This list has been edited to reflect the arrest of Gerson Gálvez Calle, aka Caracol.
Joaquín 'El Chapo' Guzmán, the world's most wanted drug lord, was captured on January 8 in his home state of Sinaloa, known as the "cradle of Mexican drug trafficking" because of the large number of infamous narcos born there.
Now that he's back behind bars,six months after he escaped, the Drug Enforcement Administration (DEA) has stamped the word "captured" across his picture on its "most wanted international fugitives" web page.
The page contains just two other names, neither of whom appear to be particularly relevant today.
One is a Colombian named Maria Teresa Osorio de Serna who is wanted for "money laundering and cocaine conspiracy" and is said to have links to Pablo Escobar's Medellin cartel. The other is John Alexander Thompson, aka Coach, who is wanted for heroin distribution and is said to be either African or Caribbean, without specifying a country.
Screenshot via D.E.A
DEA spokeswoman Barbara Carreno told VICE News that the agency was receiving many confused inquiries because of delays in updating its website.
"The fact that Maria Teresa [Osorio de Serna] is one of two people on the international page is more of a function of that not being kept up so well," she said. "With all the queries we're getting, we're going to make sure everybody is where they need to be so people can find them easier."
In the meantime, here is a brief guide to the world's most wanted drug lords.
Ismael Zambada García, aka El Mayo – Sinaloa Cartel (Mexico)
Screenshot via D.E.A
Ismael "El Mayo" Zambada is a legendary figure in the Mexican underworld who has reputedly never spent a day in prison. Believed to be in his late 60s, El Mayo has long been considered to be as important a figure in the Sinaloa cartel as El Chapo, though he keeps a much lower profile. Zambada and the Sinaloa cartel are known to traffic a wide range of narcotics, such as domestically produced heroin, marijuana, and methamphetamine, while also providing transit for South American cocaine.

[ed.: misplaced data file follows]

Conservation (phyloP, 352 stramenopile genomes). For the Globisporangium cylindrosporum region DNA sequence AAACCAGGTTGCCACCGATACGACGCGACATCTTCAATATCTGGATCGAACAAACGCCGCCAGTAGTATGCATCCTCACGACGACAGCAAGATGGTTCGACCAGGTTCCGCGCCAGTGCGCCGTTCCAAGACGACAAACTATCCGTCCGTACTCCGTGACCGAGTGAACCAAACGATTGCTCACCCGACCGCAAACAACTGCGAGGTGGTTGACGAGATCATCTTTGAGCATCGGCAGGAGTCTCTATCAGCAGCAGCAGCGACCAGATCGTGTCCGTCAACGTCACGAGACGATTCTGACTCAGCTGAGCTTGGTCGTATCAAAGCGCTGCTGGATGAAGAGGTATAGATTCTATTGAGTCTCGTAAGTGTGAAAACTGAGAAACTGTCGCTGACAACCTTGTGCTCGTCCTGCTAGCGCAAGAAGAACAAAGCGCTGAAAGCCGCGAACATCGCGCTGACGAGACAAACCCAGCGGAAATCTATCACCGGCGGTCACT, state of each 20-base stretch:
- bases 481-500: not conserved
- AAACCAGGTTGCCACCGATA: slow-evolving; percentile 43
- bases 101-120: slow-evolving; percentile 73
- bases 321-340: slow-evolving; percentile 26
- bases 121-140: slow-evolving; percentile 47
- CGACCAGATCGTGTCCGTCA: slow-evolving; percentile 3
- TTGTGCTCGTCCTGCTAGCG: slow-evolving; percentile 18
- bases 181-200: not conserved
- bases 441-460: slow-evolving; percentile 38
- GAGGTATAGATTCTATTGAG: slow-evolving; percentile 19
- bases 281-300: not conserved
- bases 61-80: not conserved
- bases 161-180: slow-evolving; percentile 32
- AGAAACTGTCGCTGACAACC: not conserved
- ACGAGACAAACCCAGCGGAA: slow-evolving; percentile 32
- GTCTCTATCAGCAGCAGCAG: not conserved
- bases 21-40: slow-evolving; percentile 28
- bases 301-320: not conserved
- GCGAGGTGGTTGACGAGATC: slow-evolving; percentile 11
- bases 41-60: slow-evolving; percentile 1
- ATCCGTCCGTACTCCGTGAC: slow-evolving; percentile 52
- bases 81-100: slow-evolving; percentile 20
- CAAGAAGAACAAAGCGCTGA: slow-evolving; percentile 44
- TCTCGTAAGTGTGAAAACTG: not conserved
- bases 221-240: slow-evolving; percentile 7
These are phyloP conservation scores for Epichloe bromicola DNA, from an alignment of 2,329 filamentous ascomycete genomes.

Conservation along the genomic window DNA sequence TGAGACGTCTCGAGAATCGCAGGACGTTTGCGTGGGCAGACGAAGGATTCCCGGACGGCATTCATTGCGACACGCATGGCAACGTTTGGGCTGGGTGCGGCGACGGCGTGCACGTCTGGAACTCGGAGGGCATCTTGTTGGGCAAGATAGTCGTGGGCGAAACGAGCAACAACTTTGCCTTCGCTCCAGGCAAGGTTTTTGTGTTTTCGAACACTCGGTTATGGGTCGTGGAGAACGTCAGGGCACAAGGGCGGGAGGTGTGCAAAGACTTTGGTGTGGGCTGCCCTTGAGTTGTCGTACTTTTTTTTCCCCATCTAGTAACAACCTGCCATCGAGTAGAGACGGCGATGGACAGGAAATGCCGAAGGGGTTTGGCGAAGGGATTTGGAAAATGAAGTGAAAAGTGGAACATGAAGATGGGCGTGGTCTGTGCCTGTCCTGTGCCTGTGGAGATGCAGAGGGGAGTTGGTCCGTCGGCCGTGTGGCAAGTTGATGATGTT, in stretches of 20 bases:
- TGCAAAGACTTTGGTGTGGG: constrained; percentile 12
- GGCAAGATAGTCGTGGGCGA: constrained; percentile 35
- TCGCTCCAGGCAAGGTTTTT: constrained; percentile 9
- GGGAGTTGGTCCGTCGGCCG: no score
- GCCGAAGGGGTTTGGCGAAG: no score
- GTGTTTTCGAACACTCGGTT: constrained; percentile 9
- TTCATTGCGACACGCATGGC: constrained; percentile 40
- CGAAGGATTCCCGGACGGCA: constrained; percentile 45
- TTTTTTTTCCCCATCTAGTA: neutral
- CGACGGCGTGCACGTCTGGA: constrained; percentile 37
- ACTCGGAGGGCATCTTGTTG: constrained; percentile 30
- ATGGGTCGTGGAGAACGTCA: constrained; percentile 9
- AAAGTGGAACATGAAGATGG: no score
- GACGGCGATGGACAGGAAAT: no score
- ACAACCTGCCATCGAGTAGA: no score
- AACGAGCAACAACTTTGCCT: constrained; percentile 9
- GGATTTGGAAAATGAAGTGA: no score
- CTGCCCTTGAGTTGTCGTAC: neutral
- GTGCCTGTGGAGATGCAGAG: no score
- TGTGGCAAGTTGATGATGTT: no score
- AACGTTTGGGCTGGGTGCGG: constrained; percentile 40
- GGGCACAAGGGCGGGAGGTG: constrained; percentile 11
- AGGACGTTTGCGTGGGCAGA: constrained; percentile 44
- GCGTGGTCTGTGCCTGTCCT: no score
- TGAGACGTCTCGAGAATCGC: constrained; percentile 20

Both capos first rose to prominence within the Guadalajara cartel in the 1980s, with El Mayo gathering influence in the 1990s, most of which Chapo spent in jail. The two kingpins teamed up again following Chapo's first escape from maximum-security jail in 2001 to become leading figures in a broad alliance of Sinaloa groups known then as the Sinaloa Federation. They were both on the same side when the Federation split in 2008.
The elusive El Mayo gave an interview to the news magazine Proceso in 2010 in which he argued that his capture or death would make little different to drug trafficking in Mexico as there would always be others to take his place.
El Mayo has seen several members of his family arrested in recent years, including his brother and three sons. The most important, Vicente Zambada Niebla, was extradited to the US in 2010 and later pled guilty and accepted a plea bargain of a minimum of 10 years in prison. He had originally sought to get out of a trial by arguing that he had negotiated an immunity from prosecution deal in exchange for becoming a DEA informant before his arrest.
Rafael Caro Quintero — Sinaloa Cartel (Mexico)
Screenshot via D.E.A
Rafael Caro Quintero is one of the Sinaloa-born founders of the Guadalajara cartel who was captured in 1985 in a crackdown launched following the kidnap, torture, and murder of DEA agent Kiki Camarena.